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America Is Stuck With the Death Penalty for (At Least) a Generation

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With Justice Anthony Kennedy's retirement, the national fight to abolish capital punishment will have to go local.
When the Supreme Court revived capital punishment in 1976, just four years after de facto abolishing it, the justices effectively took ownership of the American death penalty and all its outcomes. They have spent the decades since then setting its legal and constitutional parameters, supervising its general implementation, sanctioning its use in specific cases, and brushing aside concerns about its many flaws.
That unusual role in the American legal system is about to change. With Justice Anthony Kennedy’s retirement from the court this summer, the Supreme Court will lose a heterodox jurist whose willingness to cross ideological divides made him the deciding factor in many legal battles. In cases involving the Eighth Amendment’s prohibition against cruel and unusual punishment, his judgment often meant the difference between life and death for hundreds of death-row pr…

Questions for PR giant over Saudi Government work

Public beheading by the sword in Saudi Arabia
Public beheading by the sword in Saudi Arabia

One of the world’s largest PR and advertising firms is facing questions over the work it has carried out on behalf of the Saudi Government, amid concerns that the Kingdom may be planning to execute more people sentenced to death as children for attending protests.

Publicis Groupe, which is headquartered in France and has significant operations in the US and UK, has worked - through its subsidiary Qorvis - to promote ‘reforms’ in the Kingdom, and defend its use of the ‘ultimate penalties’ against ‘extremists.’ The Saudi Government frequently accuses those who have protested peacefully for reform in Saudi Arabia of being ‘extremists.’

While the full scope of Qorvis’ work is unclear, pages on its website stated that it included “media relations…government relations [and] grassroots action” and “highlighting Saudi Arabia’s areas of partnership with the US.” The web pages were cited in a letter sent to Publicis by international human rights NGO Reprieve in February, but appear to have since been deleted.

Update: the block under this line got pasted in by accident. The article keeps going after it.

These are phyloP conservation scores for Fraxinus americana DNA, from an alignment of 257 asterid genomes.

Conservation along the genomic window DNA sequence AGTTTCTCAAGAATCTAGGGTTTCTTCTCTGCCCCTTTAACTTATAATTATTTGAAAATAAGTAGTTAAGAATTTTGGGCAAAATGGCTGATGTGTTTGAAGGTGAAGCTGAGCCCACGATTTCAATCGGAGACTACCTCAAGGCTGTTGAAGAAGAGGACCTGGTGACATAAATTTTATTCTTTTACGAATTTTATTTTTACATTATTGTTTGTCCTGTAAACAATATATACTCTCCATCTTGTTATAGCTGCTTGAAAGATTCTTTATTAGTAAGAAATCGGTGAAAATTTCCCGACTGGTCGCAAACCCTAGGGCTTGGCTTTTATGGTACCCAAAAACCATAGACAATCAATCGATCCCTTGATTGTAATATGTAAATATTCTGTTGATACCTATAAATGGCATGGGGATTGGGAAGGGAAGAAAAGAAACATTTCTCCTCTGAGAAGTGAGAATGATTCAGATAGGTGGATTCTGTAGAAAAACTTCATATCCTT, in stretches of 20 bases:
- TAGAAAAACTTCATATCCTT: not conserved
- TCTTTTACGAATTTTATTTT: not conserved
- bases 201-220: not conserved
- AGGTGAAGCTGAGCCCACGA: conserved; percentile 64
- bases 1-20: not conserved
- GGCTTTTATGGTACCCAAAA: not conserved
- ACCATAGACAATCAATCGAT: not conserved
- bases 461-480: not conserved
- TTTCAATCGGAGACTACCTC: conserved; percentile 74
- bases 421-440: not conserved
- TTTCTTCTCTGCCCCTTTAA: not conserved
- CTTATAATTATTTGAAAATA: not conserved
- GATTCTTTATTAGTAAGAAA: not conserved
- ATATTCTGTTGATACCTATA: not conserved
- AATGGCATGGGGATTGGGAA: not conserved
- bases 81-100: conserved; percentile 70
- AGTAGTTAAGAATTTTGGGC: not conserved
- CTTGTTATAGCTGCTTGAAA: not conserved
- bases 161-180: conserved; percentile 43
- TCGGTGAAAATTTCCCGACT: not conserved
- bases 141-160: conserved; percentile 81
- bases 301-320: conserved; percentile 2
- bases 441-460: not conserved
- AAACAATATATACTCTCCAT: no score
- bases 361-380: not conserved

Reprieve’s letter to Publicis Groupe, which acquired 100% of Qorvis in January 2014, asked the firm whether it believed its work on behalf of the Saudi authorities was compatible with Publicis’ human rights principles, as set out on its website. In response, a letter from Publicis’ general counsel stated that “it is our policy not to publicly comment on work we perform for our clients, except to the extent the law requires us to do so.”

Since the letter was sent, a number of pages on Qorvis’ website setting out the work it undertakes on behalf of the Saudi Government appear to have become unavailable, although they remain accessible via cached versions stored by Google. 

The news comes amid fears that three juveniles, who were sentenced to death for attending protests - Ali al-Nimr, Dawood al-Marhoon and Abdullah al-Zaher - could soon be executed. Reports last week in government-affliated Saudi media suggested the authorities were planning to 'complete' a recent mass execution, by killing four more prisoners. 

Recent research by Reprieve has found that, of those facing execution in Saudi Arabia, some 72% were convicted of non-violent offences, including drug offences and political protest.

Commenting, Donald Campbell, Director of Communications at Reprieve, said: “It is hard to square Publicis’ claim that it is committed to human rights principles with its work for the Saudi Arabian Government. The Saudi authorities have a record of torturing and executing those that attend political protests – even children. Yet one of Publicis’ subsidiary companies is helping to defend the country’s supposed ‘reforms’ in the media – as well as the Saudi Government’s use of ‘the ultimate penalties’ against those convicted in its deeply unfair courts. Publicis must carry out a comprehensive review of whether its work for the Saudi Government is compatible with its publicly-stated human rights principles.”

Source: Reprieve, March 18, 2016. Reprieve is an international human rights organization. 

  • Reprieve's letter to Publicis Groupe is available here, while Publicis' reply is here
  • A cached page from Qorvis' website can be viewed here
  • Details of Publicis' acquisition of Qorvis are available here
  • Reports of the impending executions can be seen on the Saudi website Okaz, here (Arabic). 
  • Reprieve's recent research on the death penalty in Saudi Arabia is available here.

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